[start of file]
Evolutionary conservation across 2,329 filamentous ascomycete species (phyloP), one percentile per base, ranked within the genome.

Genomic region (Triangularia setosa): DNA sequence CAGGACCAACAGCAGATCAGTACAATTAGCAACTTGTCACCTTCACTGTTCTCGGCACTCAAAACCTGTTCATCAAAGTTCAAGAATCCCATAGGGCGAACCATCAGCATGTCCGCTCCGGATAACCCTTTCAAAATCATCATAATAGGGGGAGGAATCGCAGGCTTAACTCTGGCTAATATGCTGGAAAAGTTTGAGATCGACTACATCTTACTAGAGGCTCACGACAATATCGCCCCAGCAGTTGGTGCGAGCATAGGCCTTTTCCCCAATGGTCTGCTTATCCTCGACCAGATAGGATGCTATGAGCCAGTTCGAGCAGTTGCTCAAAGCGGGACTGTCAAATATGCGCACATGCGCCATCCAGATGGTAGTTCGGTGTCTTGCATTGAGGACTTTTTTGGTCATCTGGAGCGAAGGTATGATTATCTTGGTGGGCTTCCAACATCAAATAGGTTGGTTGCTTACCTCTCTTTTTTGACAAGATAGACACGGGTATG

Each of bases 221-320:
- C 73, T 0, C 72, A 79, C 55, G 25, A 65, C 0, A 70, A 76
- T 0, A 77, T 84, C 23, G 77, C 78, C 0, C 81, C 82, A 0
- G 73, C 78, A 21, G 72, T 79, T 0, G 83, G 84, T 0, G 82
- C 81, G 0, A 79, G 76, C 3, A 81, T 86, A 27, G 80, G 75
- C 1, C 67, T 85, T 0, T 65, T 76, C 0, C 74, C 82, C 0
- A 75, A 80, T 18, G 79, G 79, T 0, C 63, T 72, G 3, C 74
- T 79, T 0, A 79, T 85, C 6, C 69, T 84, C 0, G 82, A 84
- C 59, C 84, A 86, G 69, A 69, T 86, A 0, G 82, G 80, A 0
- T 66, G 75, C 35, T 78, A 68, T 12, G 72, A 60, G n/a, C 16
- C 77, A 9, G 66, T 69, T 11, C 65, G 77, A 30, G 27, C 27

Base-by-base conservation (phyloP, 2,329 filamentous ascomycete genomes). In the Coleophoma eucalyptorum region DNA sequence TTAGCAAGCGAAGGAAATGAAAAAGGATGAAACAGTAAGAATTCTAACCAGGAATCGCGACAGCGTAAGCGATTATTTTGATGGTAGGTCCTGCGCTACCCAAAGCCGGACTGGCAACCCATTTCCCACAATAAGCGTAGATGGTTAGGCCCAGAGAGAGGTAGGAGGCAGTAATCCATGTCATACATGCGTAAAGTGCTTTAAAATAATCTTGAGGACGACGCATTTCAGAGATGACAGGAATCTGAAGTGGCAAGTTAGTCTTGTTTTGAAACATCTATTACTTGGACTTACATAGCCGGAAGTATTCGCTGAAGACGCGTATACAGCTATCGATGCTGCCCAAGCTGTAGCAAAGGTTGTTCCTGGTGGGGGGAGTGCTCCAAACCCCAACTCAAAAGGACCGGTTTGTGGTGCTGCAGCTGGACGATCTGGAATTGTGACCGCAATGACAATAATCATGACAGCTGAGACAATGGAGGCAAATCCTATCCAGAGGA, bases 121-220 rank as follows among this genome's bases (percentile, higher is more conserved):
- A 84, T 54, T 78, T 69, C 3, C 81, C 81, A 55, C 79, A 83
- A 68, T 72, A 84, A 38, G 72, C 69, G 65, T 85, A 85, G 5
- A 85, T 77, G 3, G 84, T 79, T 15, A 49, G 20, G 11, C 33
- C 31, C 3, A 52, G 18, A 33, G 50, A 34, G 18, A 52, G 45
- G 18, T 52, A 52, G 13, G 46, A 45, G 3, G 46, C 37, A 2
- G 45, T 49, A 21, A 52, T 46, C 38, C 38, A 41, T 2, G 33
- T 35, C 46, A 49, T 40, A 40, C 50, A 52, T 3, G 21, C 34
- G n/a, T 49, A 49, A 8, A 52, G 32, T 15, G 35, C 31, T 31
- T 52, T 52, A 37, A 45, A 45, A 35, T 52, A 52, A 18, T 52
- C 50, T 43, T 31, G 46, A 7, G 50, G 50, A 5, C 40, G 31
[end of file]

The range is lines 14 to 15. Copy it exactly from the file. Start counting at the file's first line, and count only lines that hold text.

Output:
Base-by-base conservation (phyloP, 2,329 filamentous ascomycete genomes). In the Coleophoma eucalyptorum region DNA sequence TTAGCAAGCGAAGGAAATGAAAAAGGATGAAACAGTAAGAATTCTAACCAGGAATCGCGACAGCGTAAGCGATTATTTTGATGGTAGGTCCTGCGCTACCCAAAGCCGGACTGGCAACCCATTTCCCACAATAAGCGTAGATGGTTAGGCCCAGAGAGAGGTAGGAGGCAGTAATCCATGTCATACATGCGTAAAGTGCTTTAAAATAATCTTGAGGACGACGCATTTCAGAGATGACAGGAATCTGAAGTGGCAAGTTAGTCTTGTTTTGAAACATCTATTACTTGGACTTACATAGCCGGAAGTATTCGCTGAAGACGCGTATACAGCTATCGATGCTGCCCAAGCTGTAGCAAAGGTTGTTCCTGGTGGGGGGAGTGCTCCAAACCCCAACTCAAAAGGACCGGTTTGTGGTGCTGCAGCTGGACGATCTGGAATTGTGACCGCAATGACAATAATCATGACAGCTGAGACAATGGAGGCAAATCCTATCCAGAGGA, bases 121-220 rank as follows among this genome's bases (percentile, higher is more conserved):
- A 84, T 54, T 78, T 69, C 3, C 81, C 81, A 55, C 79, A 83